When the Hennepin County Sheriff's Office enforcement division moved into its new home in Brooklyn Park in 1994, the facility didn't have much room for expansion.

Not only was it headquarters for the investigative units and crime lab, but the attached prefabricated building housed a large fleet of squads, ATVs, boats, mobile command units and confiscated vehicles.

Significant growth in personnel, equipment and investigative activity now has made the facility obsolete. So after years of planning, the Hennepin County Board approved $41 million this week to construct a new 100,000-square-foot facility in Plymouth with storage room for more than 110 vehicles and trailers.

"We are excited about this potential project and how a modern facility will help us better meet the public safety needs of Hennepin County residents," said Chief Deputy Tracey Martin.

County officials are seeking construction bids for the project, which they expect will break ground in the spring. Recent projected cost estimates have already risen by more than $8 million due to inflation, labor costs and shortages, and material shortages and delays.

Bids must meet the county's goals for diverse construction workers and include subcontracts with minority- and female-owned businesses, said County Administrator David Hough.

The Sheriff's Office employs hundreds who patrol Hennepin County, work with Minneapolis police and run investigations, a crime lab, water patrol, a violent offender task force and other divisions.

The Brooklyn Park headquarters is adjacent to the county's recycling and transfer station. Once the new facility is built, the county plans to build a new anaerobic digestion facility on the 6-acre Brooklyn Park site that will convert food waste to natural gas.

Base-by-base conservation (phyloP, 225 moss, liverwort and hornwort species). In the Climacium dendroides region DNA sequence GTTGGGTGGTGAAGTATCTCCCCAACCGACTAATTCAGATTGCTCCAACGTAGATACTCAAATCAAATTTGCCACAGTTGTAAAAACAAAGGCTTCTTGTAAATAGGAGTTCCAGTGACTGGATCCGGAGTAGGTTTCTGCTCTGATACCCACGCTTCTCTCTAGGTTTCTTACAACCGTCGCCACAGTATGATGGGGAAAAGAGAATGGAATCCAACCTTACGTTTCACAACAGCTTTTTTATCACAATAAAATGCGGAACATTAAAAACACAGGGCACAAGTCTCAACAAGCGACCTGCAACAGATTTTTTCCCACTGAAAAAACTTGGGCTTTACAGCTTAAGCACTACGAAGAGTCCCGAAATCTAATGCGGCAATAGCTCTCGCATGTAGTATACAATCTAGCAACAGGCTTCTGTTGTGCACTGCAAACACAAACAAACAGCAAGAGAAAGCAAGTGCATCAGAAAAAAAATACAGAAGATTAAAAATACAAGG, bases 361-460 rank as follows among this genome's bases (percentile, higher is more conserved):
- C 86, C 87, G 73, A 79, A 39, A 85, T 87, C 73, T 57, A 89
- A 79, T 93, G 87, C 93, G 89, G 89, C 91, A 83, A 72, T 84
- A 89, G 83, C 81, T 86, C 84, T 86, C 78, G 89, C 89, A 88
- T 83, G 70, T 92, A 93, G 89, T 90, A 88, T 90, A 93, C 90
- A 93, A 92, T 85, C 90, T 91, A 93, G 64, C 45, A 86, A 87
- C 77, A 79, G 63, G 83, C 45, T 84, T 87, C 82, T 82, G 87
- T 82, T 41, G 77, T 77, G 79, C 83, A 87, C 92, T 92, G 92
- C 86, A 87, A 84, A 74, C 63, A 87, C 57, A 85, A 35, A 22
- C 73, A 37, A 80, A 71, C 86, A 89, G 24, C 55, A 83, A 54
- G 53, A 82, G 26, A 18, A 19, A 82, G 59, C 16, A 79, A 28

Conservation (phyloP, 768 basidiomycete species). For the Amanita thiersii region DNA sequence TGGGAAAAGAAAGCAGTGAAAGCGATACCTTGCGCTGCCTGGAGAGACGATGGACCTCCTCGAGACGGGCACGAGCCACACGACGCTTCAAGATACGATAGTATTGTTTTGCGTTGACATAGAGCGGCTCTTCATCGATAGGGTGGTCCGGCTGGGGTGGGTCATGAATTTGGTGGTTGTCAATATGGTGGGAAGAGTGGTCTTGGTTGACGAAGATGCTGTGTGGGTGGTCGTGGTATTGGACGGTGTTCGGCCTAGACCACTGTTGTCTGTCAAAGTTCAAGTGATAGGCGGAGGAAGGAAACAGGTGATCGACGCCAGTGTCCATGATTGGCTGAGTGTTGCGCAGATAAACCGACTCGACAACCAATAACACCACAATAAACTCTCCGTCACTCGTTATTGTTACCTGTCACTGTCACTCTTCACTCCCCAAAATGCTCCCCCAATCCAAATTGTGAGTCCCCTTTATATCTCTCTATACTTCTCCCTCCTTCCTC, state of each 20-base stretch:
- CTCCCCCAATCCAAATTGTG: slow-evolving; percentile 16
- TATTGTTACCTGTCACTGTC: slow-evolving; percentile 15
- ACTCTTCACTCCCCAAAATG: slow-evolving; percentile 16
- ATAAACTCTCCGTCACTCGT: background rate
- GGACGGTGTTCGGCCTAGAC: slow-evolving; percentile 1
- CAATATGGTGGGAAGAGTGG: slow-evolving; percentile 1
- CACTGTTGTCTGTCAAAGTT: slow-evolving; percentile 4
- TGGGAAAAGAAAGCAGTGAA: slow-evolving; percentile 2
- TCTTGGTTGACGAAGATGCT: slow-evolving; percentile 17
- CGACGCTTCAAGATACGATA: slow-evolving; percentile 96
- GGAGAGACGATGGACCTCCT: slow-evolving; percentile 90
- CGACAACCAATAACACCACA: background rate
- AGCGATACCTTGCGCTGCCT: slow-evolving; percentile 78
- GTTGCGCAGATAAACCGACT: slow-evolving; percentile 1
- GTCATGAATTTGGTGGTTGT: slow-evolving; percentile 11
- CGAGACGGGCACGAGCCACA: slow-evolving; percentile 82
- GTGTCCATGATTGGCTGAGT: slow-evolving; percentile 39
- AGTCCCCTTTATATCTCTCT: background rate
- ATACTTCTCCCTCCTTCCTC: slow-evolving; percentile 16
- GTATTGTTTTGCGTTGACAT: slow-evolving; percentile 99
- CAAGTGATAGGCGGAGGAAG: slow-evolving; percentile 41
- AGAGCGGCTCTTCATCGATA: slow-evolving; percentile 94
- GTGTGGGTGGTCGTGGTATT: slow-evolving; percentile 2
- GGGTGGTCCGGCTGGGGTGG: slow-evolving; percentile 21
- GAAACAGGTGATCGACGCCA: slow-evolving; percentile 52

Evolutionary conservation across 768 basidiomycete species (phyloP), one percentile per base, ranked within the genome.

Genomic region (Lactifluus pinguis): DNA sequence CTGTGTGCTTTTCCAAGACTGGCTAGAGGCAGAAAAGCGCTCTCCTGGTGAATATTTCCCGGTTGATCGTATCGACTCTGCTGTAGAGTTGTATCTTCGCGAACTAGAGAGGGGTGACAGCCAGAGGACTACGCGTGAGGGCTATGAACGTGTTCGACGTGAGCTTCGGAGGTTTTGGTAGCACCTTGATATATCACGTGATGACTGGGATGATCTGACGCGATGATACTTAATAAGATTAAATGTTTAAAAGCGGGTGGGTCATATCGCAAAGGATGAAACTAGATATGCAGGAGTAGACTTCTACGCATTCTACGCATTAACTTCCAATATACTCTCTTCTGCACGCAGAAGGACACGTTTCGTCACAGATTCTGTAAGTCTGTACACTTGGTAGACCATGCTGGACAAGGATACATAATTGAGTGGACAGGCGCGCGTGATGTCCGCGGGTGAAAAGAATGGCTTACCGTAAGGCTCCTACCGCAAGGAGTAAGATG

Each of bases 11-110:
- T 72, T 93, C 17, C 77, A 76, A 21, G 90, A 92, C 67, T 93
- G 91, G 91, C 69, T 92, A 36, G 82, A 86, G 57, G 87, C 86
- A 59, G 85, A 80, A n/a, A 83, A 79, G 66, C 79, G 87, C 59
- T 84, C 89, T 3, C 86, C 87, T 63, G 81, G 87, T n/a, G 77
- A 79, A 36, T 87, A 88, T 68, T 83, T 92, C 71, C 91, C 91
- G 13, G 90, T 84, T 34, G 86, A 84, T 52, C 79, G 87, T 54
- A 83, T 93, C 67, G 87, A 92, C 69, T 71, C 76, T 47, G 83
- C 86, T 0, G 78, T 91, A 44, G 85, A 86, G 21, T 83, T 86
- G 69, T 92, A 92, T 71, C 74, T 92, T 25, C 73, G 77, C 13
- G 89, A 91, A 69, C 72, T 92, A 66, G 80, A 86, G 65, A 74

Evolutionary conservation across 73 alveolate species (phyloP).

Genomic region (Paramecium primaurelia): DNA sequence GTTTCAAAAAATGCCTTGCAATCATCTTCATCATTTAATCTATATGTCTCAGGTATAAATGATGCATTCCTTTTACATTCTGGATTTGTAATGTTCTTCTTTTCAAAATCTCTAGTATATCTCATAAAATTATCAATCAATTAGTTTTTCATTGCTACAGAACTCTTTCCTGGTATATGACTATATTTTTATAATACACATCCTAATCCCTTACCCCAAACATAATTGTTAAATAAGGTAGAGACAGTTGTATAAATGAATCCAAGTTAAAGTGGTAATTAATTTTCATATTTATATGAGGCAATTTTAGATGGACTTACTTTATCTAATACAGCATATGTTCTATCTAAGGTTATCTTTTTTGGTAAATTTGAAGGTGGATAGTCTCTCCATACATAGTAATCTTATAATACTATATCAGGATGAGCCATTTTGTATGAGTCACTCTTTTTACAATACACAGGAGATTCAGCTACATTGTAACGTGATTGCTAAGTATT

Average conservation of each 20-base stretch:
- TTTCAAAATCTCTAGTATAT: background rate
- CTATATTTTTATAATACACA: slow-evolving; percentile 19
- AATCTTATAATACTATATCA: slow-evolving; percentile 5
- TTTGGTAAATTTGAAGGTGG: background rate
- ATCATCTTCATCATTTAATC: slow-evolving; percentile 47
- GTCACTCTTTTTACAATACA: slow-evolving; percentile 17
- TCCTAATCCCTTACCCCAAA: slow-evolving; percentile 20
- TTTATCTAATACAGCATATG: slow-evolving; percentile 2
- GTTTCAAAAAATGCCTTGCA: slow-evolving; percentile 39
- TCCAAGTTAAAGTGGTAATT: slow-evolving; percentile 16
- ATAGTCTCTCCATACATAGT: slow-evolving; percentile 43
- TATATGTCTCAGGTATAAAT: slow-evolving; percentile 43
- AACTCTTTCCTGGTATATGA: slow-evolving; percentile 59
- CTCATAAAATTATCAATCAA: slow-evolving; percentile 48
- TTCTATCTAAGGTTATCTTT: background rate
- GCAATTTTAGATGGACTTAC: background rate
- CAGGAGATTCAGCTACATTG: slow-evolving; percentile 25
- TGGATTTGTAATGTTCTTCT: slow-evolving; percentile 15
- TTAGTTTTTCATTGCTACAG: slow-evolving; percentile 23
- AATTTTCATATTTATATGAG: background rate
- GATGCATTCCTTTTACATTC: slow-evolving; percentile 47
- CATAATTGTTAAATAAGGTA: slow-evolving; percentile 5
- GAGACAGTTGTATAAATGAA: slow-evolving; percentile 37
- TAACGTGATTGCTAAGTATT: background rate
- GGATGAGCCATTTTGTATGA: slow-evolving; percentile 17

The new headquarters will be built on the campus of the adult correctional facility in Plymouth. To make room for it, a work release building that hasn't been used for years will be demolished.

The county conducted an assessment of the Brooklyn Park facility in 2017 to address increasing space needs and failing infrastructure. The recommendation was to build a 100,000-square-foot facility that could house 116 vehicles or trailers.

County officials considered several sites before choosing the Plymouth location to keep costs down, assure ease of access and improve response times. It's also near the Sheriff's Office emergency communications center.

The proposed design includes areas for a multi-agency communications center, armory and the county SWAT team. The garage will feature large stalls and circulation factors to accommodate the diversity and fluctuating size of the Sheriff's Office fleet.

To meet the goals of Hennepin County's climate action plan, the facility will have exterior and interior electric vehicle stations and infrastructure to accommodate more stations in the future, full photovoltaic/thermal retention hybrid panel arrays and a geothermal system.

Other features will include energy efficient heating and cooling systems, carbon emissions reduction through electrification, and using native plants and tree conservation to limit gas use.

The Sheriff's Office facility is Hennepin County's latest large capital project. The county recently opened a $53 million state-of-the-art Medical Examiner's Office in Minnetonka, and has funded expansion of the North Point Health and Wellness Center in Minneapolis and a public safety training facility in Maple Grove.